After spending a quiet night at anchorage, we left in the morning for our last leg on the inland rivers.
Commercial marine traffic increased as we continued toward Mobile through the bayous of southern Alabama. In a few hours, we reached the northern sections of the harbor, where there was more industry – and more tows. Resolute led us past fleeting areas and tugs positioning barges, cargo ships, container areas, shipbuilding docks, downtown parks, skyscrapers, museums, the cruise ship terminal, and the marine industry’s fire training center. As we entered the Bay, there were more ocean-going tugs along with shrimpers and small fishing boats. We followed the shipping channel down to the Dog River entrance channel and turned into the long, narrow, shallow channel passing recreational traffic along the way. A few sections of the channel were quite shallow, and we had to be quite careful until just before the bridge at the river entrance.
It was good to be back in a marina.
The locals call this the Dolly Parton Bridge. No clue why….
Coming into Mobile – our GPS with the AIS overlay. Each triangle is a vessel; many are hundreds of feet long.
Looking north from the State Docks.
Naval ships are built in Mobile
GulfQuest Maritime Museum
Mobile is also a cruise port.
November 2 – 7
While settling in at Turner’s, we also took time to fuel, pump-out, clean, and complete our maintenance plans. We enjoyed spending time with Pat and Pete before they continued into Florida, and met up with Alice, Tim, Paige and Mike when they came through as well – so good to see them! We caught up with Alice and Tim over a nice dinner at Wintzell’s Oyster House – good oysters and fish! We met Mike’s daughter, too! Golden and Observer moved on to Pensacola for the air show, and we rented a car and drove to New Orleans for some sightseeing.
Pat and Pete joined us a Callaghan’s Irish Social Club. Good music!
November 8 – 11
Driving between Mobile and New Orleans only takes about 2 ½ hours; there’s lots to see and do down in the French Quarter – tours, museums, restaurants, bars, clubs, street musicians, and incredible people-watching. This year marks the beginning of the celebration of 300 years for the city. We stayed at Hotel Monteleone in the heart of the Quarter, and were able to walk everywhere. There’s lots of construction going on, and several blocks of Bourbon Street are closed to traffic for utility work so traffic is even more of an issue than normal.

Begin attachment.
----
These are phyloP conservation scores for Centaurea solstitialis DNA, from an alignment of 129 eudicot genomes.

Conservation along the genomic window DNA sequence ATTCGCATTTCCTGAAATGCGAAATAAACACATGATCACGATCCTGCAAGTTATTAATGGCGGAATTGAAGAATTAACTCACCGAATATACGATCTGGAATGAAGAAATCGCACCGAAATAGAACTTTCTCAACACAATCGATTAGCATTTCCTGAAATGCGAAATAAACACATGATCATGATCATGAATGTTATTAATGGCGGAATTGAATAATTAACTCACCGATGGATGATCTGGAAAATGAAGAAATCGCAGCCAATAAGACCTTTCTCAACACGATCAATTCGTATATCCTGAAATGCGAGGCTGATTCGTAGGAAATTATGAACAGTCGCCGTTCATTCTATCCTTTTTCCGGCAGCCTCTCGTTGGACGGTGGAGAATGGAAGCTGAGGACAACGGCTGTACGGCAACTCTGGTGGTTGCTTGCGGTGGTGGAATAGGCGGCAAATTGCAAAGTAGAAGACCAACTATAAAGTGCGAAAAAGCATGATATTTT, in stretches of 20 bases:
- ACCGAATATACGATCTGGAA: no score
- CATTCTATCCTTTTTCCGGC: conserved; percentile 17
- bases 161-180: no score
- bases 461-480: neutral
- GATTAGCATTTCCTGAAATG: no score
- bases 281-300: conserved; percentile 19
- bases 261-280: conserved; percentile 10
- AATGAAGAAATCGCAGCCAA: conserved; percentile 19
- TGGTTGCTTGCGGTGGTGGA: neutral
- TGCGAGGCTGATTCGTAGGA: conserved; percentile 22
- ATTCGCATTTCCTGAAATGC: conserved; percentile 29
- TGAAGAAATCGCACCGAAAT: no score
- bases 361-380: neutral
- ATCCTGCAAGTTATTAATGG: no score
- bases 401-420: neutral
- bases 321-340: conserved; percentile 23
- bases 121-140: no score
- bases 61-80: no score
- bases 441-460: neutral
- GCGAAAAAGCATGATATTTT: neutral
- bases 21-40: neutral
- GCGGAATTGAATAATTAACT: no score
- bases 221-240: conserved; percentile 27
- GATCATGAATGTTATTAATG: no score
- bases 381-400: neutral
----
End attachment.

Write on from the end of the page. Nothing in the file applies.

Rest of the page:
We had a nice time, and could have easily stayed longer – pity the hotel rates didn’t cooperate!
No other place quite like New Orleans.
This B-17 is in the impressive WWII Museum.
At Jackson Square… from the levee.
Street musicians enjoying the luxury of a closed street.
Wait staff collect coffee and beignets for customers at Cafe du Monde.
Nicolas Cage has a pyramid-shaped mausoleum in the crowded New Orleans Cemetery #1.
Local football fanatics call this phenomenon ‘Touchdown Jesus’.
November 12 – 30
Interspersed with the frustration of waiting for the repairs and general boat maintenance we saw more and more around Mobile. We took a day trip and visited Fairhope, which has great consignment shopping and Fairhope Chocolate (yum!). The Christmas lights in Fairhope are lovely – the downtown trees are covered in white lights, creating a magical atmosphere for pedestrians. We also went to the movies (a rare treat!) along with numerous shopping trips.
But we were more than ready to leave – to catch up with friends, see the family, and get into warmer weather.
Mileage Today: 47.8 nautical
Trip Duration: 6.0 hours (moving time)
Loop Miles: 4602.5 miles
Estimated Loop Completion: 85.2%
Segments Completed: Okeechobee Waterway, Atlantic Intracoastal Waterway, Chesapeake Bay, Delaware Bay, North Atlantic Ocean, Hudson River, Erie Canal, Oswego Canal, Lake Ontario, Trent Severn Waterway, Georgian Bay, North Channel, Lake Michigan, Illinois River, Mississippi River, Ohio River, Tennessee River, Tennessee-Tombigbee, Black Warrior – Tombigbee, Mobile River